The U.S. District Court for the District of Nevada recently issued an opinion in EEOC v. Prospect Airport Services, Inc., U.S. Dist. LEXIS 103256 (D. Nev. July 25, 2012), which granted the EEOC sweeping injunctive relief and ordered the Defendant to implement steps to deter future violations of sexual harassment. The EEOC immediately trumpeted the ruling with a press release. The ruling provides some important guidance on the extent to which the EEOC can secure injunctive relief, and the threat employers face for such claims in EEOC-initiated litigation.

The Commission brought suit against Prospect Airport Services, a provider of wheelchair assistance services to airline passengers, on behalf of its employee, Rudolpho Lamas, who worked for the Defendant at a Las Vegas airport. The EEOC alleged that a female co-worker sexually harassed Lamas for over a year, and that the Defendant’s general manager failed to respond to Lamas’ complaints. In 2007, the Court dismissed the case on summary judgment. Subsequently, the Ninth Circuit reversed the dismissal and remanded the case for trial. Three days before trial, the parties entered a $75,000 settlement agreement. The Defendant’s payment, however, did not completely dispose of the case. Prospect refused to agree to any prospective relief to prevent future harassment, which forced the EEOC to petition for an injunction. The Court relied on the language of the settlement agreement and the seven year case history in issuing a lengthy order of injunctive relief against the Defendant. 

Background Of The Case

After receiving sexually suggestive notes from a female co-worker, Lamas, a male employee, brought the notes to a general manager working for the Defendant. The general manger allegedly did nothing.  The harassment intensified and the co-worker made verbal advances and gave Lamas a semi-nude photo of herself.  Lamas rebuffed his co-worker’s continual harassment. Lamas also claimed that other employees made remarks about his sexuality. In 2003, after Lamas was allegedly harassed for over a year, he finally resigned.

Two years later, the EEOC filed suit against the Defendant for subjecting Lamas to a hostile work environment in violation of Title VII. Almost immediately, the Defendant took remedial actions to prevent further unlawful conduct at its company. Id. at *7. Years of dispositive motions, appeals, and even trial preparation ensued. Days before trial, the parties reached a $75,000 settlement agreement, leaving only the question of non-monetary sanctions. Id. at *2. The Defendants refused to include any mention of prospective relief to prevent future harassment in its settlement agreement. Subsequently, the EEOC petitioned the Court for an injunction.

The Court’s Ruling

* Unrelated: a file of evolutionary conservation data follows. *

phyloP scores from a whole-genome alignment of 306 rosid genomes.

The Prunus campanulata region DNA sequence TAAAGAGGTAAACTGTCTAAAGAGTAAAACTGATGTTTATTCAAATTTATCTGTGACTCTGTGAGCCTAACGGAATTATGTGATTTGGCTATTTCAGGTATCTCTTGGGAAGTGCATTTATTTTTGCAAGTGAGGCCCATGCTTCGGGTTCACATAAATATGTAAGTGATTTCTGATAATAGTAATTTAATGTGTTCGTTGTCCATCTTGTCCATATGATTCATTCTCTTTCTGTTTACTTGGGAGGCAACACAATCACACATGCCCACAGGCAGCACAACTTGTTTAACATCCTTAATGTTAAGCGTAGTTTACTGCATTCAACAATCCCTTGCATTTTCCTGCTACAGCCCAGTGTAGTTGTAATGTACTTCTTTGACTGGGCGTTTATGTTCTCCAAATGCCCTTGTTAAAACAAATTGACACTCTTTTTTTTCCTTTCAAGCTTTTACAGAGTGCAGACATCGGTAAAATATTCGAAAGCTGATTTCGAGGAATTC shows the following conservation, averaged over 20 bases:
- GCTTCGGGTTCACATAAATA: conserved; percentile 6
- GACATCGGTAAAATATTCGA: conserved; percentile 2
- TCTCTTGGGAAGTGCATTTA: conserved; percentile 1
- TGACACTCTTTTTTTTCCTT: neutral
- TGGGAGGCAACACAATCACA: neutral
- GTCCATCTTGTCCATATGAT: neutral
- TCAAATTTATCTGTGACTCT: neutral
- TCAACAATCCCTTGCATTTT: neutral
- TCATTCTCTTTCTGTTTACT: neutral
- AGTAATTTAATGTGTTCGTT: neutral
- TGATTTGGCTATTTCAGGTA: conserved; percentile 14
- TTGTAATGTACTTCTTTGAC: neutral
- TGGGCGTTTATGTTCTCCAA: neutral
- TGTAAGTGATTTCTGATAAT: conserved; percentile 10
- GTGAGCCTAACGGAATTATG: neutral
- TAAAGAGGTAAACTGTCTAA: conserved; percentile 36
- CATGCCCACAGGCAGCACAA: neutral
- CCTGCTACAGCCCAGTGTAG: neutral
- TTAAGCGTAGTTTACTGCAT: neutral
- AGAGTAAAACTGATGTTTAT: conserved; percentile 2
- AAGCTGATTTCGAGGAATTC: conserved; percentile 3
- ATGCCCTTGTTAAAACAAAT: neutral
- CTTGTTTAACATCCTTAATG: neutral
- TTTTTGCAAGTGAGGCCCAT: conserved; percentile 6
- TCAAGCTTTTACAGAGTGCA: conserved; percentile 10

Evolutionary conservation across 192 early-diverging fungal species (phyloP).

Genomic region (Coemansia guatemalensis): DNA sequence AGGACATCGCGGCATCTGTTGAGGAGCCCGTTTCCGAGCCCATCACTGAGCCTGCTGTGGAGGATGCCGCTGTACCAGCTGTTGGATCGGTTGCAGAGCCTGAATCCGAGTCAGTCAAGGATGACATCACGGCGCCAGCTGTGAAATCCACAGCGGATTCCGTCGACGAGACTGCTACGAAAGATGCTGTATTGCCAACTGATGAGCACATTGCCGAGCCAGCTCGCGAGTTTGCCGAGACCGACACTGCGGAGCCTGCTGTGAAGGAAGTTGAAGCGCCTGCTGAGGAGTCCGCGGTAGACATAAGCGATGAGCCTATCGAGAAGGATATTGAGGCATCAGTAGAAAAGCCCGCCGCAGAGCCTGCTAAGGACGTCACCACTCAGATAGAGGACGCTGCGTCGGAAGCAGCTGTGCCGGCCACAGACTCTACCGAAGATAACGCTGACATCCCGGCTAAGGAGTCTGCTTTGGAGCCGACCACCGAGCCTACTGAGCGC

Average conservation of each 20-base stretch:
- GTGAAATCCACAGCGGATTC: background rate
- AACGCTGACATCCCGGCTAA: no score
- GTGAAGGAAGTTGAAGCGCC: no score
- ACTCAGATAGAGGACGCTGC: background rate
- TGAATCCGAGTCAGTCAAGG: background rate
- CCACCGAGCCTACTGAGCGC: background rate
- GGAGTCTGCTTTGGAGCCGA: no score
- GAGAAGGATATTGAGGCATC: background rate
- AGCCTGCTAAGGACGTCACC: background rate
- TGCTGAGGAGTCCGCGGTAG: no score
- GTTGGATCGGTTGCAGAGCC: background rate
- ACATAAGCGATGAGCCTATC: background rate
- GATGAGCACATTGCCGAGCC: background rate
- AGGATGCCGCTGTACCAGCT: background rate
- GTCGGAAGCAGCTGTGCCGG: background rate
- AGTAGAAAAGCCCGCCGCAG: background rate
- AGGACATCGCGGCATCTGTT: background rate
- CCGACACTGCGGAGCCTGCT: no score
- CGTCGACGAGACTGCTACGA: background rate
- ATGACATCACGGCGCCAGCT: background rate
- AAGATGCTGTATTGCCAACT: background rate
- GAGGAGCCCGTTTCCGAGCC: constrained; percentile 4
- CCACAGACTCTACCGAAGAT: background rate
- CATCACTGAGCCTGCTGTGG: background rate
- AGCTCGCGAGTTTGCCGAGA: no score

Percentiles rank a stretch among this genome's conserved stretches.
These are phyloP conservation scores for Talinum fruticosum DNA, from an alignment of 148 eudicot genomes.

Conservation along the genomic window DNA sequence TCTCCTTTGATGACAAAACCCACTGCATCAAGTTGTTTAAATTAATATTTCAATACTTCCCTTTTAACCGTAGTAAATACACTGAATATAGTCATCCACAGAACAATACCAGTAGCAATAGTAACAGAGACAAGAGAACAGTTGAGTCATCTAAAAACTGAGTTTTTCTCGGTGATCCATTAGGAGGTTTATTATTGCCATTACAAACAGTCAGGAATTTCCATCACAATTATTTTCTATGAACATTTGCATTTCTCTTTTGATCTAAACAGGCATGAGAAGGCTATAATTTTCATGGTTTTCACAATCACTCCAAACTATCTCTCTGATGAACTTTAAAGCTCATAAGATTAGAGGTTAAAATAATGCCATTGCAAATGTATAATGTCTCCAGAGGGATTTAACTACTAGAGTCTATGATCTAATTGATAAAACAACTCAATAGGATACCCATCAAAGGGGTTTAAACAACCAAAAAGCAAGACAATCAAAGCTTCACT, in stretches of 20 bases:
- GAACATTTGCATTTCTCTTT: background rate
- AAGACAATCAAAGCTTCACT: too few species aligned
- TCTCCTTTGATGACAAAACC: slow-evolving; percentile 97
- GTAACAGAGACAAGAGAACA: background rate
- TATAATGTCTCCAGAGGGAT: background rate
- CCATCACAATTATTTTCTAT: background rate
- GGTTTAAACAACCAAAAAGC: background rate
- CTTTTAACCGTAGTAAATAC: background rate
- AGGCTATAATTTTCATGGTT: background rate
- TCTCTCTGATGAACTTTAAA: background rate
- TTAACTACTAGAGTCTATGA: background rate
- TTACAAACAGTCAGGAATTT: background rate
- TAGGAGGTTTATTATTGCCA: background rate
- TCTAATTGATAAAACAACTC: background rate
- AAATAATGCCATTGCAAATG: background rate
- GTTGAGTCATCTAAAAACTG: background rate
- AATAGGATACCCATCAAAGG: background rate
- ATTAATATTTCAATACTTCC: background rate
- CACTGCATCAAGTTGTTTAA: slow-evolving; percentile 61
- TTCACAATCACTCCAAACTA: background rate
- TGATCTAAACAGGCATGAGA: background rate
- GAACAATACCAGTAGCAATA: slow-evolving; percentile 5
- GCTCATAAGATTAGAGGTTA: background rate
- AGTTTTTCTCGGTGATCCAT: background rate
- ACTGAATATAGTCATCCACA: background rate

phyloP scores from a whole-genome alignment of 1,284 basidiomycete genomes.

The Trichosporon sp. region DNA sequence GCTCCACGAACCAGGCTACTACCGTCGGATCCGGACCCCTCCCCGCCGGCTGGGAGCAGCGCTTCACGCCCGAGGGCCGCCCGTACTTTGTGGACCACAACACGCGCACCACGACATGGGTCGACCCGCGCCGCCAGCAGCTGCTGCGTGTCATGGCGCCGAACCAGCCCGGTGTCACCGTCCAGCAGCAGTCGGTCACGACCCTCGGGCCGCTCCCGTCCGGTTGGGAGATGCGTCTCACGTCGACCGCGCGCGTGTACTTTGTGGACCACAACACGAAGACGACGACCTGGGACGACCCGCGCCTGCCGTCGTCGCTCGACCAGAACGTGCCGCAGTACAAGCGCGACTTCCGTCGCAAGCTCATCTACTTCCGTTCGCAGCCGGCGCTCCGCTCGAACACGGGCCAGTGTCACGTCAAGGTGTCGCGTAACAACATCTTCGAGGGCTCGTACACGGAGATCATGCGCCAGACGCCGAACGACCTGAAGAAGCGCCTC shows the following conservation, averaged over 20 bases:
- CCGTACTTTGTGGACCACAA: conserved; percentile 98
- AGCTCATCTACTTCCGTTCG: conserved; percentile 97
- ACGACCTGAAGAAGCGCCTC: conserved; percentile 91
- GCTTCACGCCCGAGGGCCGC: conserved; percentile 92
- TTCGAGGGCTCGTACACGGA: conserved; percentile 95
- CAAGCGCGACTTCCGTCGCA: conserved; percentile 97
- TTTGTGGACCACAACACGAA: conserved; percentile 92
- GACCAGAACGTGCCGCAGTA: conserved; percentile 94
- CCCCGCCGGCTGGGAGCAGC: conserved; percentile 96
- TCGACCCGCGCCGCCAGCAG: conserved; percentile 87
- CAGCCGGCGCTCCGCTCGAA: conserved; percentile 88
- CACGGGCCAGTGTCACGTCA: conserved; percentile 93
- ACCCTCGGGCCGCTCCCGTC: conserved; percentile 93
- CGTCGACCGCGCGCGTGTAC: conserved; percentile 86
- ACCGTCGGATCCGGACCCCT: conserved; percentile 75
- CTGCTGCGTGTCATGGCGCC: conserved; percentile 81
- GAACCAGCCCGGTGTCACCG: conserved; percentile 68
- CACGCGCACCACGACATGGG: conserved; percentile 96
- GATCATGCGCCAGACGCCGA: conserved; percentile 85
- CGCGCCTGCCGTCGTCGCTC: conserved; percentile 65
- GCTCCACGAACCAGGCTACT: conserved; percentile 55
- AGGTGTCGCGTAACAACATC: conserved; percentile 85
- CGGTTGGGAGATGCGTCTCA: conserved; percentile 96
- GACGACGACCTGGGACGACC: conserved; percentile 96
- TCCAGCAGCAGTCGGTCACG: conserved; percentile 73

The Court noted two key points. First, Defendant had “taken substantial efforts [during the time since the lawsuit was filed] to ensure compliance with the sexual harassment provisions of Title VII.” Id. at *2. Second, all of the individuals involved with the harassment of Lamas had left Prospect by mid-2006. Id. at *3. However, in the Court’s analysis, these factors did not counsel against the EEOC’s motion.

In passing on the EEOC’s motion, Judge Kent J. Dawson determined that he was “convinced that injunctive relief is necessary in this case.” Id. at *8. Explaining that he could not issue injunctive relief “unless there is a cognizable risk of recurrent violations[.]” Judge Dawson  reasoned that the “Defendant’s failure to responsively investigate and remedy the sexual harassment was not accidental.” Id. at *5, *8. Further, the Court determined that these actions were “insufficient assurances that Defendant will not repeat the violation.” Id. at *7. In efforts to deter sexual harassment violations at the Defendant’s company, the Court enjoined prospective Title VII violations relating to sexual harassment for five years. The Court also ordered the Defendant to develop and implement an anti-harassment policy regarding sexual harassment at all of its facilities; an impartial investigation process of complaints of sexual harassment; disciplinary measures for employees that fail to comply with the investigation process; and mandatory annual training for all supervisors. Id. at *8-10. 

Implications For Employers

The Defendant in EEOC v. Prospect Airport Services, Inc. must abide by the Court’s injunction for five years. That is a long lesson to learn. The ruling is a reminder to employers that monetary settlements do not always dispose of a case, especially litigation with the EEOC. 

Readers can also find this post on our Workplace Class Action Blog here.